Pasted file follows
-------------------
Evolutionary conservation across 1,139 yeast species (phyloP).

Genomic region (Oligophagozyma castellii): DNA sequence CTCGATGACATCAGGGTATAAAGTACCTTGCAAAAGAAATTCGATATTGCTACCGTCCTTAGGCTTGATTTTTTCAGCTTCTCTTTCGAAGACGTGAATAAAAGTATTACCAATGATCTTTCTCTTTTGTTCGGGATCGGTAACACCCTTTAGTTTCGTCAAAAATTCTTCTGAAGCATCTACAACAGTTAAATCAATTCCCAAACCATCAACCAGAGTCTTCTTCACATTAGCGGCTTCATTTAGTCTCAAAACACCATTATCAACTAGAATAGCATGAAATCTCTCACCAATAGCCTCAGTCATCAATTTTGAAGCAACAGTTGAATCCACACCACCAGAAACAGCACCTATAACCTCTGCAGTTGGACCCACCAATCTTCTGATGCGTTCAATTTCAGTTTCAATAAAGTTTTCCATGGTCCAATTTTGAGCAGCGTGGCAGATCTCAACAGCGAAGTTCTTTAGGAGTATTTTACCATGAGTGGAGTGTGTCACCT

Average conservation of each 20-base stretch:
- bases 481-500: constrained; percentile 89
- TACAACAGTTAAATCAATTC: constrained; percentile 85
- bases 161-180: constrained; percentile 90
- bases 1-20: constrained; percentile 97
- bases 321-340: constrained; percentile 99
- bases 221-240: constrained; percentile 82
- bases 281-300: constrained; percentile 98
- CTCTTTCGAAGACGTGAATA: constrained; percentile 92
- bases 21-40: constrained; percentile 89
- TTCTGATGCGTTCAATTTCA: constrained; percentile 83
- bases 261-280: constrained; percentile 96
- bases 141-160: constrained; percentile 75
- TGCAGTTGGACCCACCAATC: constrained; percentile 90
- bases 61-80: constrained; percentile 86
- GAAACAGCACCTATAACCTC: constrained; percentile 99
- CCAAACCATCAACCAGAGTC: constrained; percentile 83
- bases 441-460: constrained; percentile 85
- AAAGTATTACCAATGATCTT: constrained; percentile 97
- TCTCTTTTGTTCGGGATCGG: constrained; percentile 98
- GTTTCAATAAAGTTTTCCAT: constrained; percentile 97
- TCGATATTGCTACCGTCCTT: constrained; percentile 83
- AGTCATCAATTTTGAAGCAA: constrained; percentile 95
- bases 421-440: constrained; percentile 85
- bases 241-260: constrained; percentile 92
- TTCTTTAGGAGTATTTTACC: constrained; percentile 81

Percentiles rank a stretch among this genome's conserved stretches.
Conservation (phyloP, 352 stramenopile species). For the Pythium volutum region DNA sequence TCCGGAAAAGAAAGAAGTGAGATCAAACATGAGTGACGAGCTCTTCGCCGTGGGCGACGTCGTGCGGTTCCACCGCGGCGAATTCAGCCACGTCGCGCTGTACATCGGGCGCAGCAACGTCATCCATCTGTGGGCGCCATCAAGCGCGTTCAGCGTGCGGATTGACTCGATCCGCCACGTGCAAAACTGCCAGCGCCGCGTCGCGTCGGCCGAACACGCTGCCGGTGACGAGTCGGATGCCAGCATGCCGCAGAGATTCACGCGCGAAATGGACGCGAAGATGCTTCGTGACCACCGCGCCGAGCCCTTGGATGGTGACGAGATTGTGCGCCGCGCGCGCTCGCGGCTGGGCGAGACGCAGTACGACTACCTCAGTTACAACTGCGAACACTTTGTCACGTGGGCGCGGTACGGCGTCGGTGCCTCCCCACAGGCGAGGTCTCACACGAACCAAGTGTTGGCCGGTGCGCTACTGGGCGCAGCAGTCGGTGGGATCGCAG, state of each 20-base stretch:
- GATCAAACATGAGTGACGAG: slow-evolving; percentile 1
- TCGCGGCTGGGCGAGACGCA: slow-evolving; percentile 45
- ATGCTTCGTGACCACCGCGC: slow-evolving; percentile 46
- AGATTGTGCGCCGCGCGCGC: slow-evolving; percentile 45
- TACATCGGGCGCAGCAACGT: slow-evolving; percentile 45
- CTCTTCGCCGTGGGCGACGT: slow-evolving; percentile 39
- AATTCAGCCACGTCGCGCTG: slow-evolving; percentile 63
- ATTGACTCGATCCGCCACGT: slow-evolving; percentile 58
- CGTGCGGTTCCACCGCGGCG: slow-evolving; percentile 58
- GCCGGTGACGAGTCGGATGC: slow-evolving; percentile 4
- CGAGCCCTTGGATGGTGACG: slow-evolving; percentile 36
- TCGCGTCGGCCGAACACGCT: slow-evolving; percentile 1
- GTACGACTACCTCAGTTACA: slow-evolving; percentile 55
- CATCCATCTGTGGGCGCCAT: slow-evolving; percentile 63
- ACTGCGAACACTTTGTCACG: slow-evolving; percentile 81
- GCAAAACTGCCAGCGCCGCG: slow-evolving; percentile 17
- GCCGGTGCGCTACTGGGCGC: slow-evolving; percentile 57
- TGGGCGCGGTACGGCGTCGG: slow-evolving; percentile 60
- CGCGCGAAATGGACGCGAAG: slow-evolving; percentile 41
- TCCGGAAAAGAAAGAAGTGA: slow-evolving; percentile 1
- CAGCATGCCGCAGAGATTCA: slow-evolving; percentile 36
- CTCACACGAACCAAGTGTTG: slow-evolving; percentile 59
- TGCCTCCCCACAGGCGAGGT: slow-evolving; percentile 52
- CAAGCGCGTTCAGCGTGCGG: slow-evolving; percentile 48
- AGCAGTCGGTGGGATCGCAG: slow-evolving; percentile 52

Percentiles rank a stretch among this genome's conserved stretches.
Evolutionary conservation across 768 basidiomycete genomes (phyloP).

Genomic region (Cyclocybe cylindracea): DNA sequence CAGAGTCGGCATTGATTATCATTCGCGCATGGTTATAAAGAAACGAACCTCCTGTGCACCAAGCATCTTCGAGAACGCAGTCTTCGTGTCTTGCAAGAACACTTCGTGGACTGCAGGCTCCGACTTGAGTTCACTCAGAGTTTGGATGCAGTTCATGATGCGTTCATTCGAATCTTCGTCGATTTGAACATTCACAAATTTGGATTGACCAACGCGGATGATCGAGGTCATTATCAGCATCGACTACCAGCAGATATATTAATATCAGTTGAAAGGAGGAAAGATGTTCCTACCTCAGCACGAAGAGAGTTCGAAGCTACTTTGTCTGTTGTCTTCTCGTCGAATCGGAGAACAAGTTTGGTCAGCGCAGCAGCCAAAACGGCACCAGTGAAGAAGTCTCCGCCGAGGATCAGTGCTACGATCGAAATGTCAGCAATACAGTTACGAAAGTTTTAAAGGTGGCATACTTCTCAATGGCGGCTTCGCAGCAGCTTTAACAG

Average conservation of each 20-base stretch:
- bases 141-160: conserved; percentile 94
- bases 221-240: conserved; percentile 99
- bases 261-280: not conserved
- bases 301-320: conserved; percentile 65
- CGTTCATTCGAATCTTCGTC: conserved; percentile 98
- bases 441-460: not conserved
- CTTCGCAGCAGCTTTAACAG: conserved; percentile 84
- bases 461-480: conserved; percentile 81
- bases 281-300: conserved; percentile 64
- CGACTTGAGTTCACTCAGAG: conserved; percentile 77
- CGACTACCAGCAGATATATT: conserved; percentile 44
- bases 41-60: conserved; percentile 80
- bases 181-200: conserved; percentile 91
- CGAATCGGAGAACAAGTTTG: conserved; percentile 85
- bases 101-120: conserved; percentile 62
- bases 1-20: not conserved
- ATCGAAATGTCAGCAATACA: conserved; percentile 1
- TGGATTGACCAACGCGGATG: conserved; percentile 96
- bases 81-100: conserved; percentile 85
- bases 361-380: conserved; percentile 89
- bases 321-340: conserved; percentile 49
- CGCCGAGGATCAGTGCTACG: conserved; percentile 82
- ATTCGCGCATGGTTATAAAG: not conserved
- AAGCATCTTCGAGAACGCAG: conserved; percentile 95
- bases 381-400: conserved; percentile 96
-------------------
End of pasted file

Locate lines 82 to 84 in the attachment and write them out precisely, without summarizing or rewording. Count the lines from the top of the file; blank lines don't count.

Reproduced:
- ATTCGCGCATGGTTATAAAG: not conserved
- AAGCATCTTCGAGAACGCAG: conserved; percentile 95
- bases 381-400: conserved; percentile 96